The avian flu outbreaks are, to some degree, also driven by climate change. They’re also caused by having large flocks of poultry in conditions conducive to disease. So improvement of conditions, and a move toward more, smaller, healthier poultry farms is pretty necessary. I’m told that the point at which a small poultry flock breaks even in terms of equipment and food is around 36 birds; that’s not an unreasonable number if you have some space. However, if the other option is no eggs, then 2 or 4 birds will go some way toward solving the issue, and they can be kept in quite small spaces. That assumes they lay well, which ours are currently not, although that’s much more likely to be a seasonal issue than anything else.
Broadly, though, shorter supply lines are where it’s at, and there’s nothing shorter than you own back yard. But you are unlikely - without a heated, lit greenhouse, which is expensive - to be able to produce tomatoes in February (although I do have one tomato curently growing on a planet overwintered on a windowsill, so it’s not impossible). Within the EU, we’ll probably be able to import stuff from Spain and Morocco, so there’ll be produce out of season, albeit at high prices, and within the US, California will probably continue to produce, as long as random weather doesn’t destroy crops. But seasonal food, produced fairly locally, and preserved tomatoes (and peppers and aubergines, etc) are going to have to see more of a return. Usefully enough, if people are following advice on stocking up against Brexit (written in 2018), it… works.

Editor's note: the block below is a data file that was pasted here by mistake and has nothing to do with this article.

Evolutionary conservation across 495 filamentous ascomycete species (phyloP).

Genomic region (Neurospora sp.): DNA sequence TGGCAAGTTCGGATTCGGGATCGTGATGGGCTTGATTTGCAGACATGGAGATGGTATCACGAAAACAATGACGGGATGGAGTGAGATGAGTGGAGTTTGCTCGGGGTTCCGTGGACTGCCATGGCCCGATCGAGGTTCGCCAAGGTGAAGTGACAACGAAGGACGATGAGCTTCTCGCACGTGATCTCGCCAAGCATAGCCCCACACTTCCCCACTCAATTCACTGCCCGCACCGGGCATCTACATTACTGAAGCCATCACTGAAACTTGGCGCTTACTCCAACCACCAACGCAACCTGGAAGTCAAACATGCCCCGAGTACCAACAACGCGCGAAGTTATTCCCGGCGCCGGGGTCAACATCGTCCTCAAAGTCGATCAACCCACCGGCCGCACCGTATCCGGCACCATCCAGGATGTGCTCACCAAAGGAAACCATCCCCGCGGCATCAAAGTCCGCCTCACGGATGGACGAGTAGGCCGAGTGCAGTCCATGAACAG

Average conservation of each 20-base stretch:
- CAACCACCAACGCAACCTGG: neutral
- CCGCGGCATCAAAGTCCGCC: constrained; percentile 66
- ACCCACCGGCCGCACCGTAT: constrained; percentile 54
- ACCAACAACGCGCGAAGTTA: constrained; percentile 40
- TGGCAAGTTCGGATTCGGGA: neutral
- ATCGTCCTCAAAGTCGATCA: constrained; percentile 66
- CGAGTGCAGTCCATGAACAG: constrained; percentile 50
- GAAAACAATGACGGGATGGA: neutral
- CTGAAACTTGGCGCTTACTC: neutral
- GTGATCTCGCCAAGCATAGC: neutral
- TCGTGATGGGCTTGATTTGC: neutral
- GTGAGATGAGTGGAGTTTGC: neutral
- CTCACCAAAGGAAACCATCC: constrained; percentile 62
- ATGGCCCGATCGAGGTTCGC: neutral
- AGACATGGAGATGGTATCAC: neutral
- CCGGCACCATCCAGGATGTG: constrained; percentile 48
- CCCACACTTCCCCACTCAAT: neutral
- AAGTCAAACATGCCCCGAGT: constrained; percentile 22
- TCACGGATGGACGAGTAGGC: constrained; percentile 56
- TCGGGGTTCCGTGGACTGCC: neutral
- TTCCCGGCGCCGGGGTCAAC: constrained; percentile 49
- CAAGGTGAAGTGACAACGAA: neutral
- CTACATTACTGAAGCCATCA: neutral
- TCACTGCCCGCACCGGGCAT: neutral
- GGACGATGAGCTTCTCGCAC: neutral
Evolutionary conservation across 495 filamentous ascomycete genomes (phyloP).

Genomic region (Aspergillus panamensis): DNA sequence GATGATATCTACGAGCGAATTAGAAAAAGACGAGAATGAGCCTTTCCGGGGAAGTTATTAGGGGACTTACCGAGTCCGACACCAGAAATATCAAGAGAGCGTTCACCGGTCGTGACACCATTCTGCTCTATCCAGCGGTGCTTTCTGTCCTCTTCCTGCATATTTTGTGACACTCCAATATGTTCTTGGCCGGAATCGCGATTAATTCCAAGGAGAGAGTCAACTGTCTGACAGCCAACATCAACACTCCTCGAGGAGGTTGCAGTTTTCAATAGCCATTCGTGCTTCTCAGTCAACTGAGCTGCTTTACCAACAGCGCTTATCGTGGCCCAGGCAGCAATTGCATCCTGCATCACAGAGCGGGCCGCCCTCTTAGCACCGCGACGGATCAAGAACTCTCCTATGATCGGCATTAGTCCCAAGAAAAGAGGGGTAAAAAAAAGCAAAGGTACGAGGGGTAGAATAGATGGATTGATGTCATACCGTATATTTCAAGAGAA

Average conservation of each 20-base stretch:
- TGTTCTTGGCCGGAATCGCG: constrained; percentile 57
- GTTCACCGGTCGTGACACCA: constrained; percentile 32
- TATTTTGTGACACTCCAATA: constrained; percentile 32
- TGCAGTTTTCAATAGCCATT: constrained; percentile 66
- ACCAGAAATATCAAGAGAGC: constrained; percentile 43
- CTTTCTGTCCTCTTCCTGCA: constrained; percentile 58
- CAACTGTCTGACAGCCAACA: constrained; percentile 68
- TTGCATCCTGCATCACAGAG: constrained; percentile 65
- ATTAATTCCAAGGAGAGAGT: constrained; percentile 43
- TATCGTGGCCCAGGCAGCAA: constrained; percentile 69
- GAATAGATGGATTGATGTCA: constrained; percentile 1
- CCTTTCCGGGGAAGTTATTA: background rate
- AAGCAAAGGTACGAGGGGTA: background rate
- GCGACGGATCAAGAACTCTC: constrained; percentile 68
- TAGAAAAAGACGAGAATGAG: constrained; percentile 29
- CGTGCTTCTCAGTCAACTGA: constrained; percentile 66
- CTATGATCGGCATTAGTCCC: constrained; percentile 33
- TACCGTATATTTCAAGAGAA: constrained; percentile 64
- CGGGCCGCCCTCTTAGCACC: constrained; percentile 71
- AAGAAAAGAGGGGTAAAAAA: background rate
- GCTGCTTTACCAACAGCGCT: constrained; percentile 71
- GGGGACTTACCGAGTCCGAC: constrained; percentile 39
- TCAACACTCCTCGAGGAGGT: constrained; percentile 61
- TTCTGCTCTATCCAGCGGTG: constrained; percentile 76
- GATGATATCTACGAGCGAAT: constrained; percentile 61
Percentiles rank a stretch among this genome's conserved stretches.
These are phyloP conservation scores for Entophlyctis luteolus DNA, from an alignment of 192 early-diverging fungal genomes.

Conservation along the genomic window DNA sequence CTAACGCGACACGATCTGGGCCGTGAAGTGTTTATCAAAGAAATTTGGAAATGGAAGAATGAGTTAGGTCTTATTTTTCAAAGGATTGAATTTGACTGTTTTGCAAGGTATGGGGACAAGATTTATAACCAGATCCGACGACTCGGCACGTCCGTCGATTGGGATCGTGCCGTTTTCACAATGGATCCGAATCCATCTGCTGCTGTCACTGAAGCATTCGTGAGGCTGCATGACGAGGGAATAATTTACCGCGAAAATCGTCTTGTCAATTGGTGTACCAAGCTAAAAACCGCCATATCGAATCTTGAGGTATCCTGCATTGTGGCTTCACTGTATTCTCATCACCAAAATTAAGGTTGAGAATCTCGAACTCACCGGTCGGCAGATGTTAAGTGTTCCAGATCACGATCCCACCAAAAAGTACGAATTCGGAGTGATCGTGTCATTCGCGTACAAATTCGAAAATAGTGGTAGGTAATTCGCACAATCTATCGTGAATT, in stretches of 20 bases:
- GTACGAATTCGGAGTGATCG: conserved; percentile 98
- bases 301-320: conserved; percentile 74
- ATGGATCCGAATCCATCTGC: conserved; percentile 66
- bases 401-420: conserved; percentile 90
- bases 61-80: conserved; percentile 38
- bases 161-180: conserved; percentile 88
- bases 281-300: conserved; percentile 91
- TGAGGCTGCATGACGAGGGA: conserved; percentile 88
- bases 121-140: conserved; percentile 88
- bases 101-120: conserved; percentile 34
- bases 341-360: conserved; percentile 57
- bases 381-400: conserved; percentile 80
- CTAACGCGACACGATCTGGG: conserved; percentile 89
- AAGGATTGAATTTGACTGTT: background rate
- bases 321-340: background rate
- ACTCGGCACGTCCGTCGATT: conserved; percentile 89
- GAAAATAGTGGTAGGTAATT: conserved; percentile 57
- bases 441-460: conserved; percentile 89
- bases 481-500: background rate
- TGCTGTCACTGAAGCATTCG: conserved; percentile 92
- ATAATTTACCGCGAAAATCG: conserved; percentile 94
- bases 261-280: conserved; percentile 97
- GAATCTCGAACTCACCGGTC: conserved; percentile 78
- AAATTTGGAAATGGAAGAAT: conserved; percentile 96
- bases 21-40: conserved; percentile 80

White Western Conditions
One of the things that I’ve not talked about a whole lot is that most of the people reading this - who are in the West, in the first world, are generally white, and generally moderately well-off in comparison to the remainder of the planet - are going to be the last to be affected by almost any problem. There are already climate refugees; there are people who are being hit hard by wheat and egg shortages. Most of them do not have the ability to subscribe to newsletters.
This is arising from conversations I’ve had recently - and read, between other people, on forums and social media - where people in the West are saying that because they’re not experiencing any particular difficulty, the problems must not be that bad.
In Ireland, in particular, we’re in a place of pretty massive privilege, even in the longer term. The island can feed all the people on it - possibly not optimally, but still feed them. We’re unlikely to suffer much from even the strangest of weather, because our position between oceanic and continental climates means that one is constantly pushed back by the other. Sea level rise will certainly have effects on our coasts, but a good bit of the country will still be well above sea level in 2100. In the longer term - and probably beyond the lifespan of anyone reading this - we’ll have an archipelago of closely placed islands, rather than being completely underwater. We’ve enough wind to power everything we need, and tidal generators can provide more. If the Gulf Stream fails, we’ll have a colder climate, but nothing we can’t handle.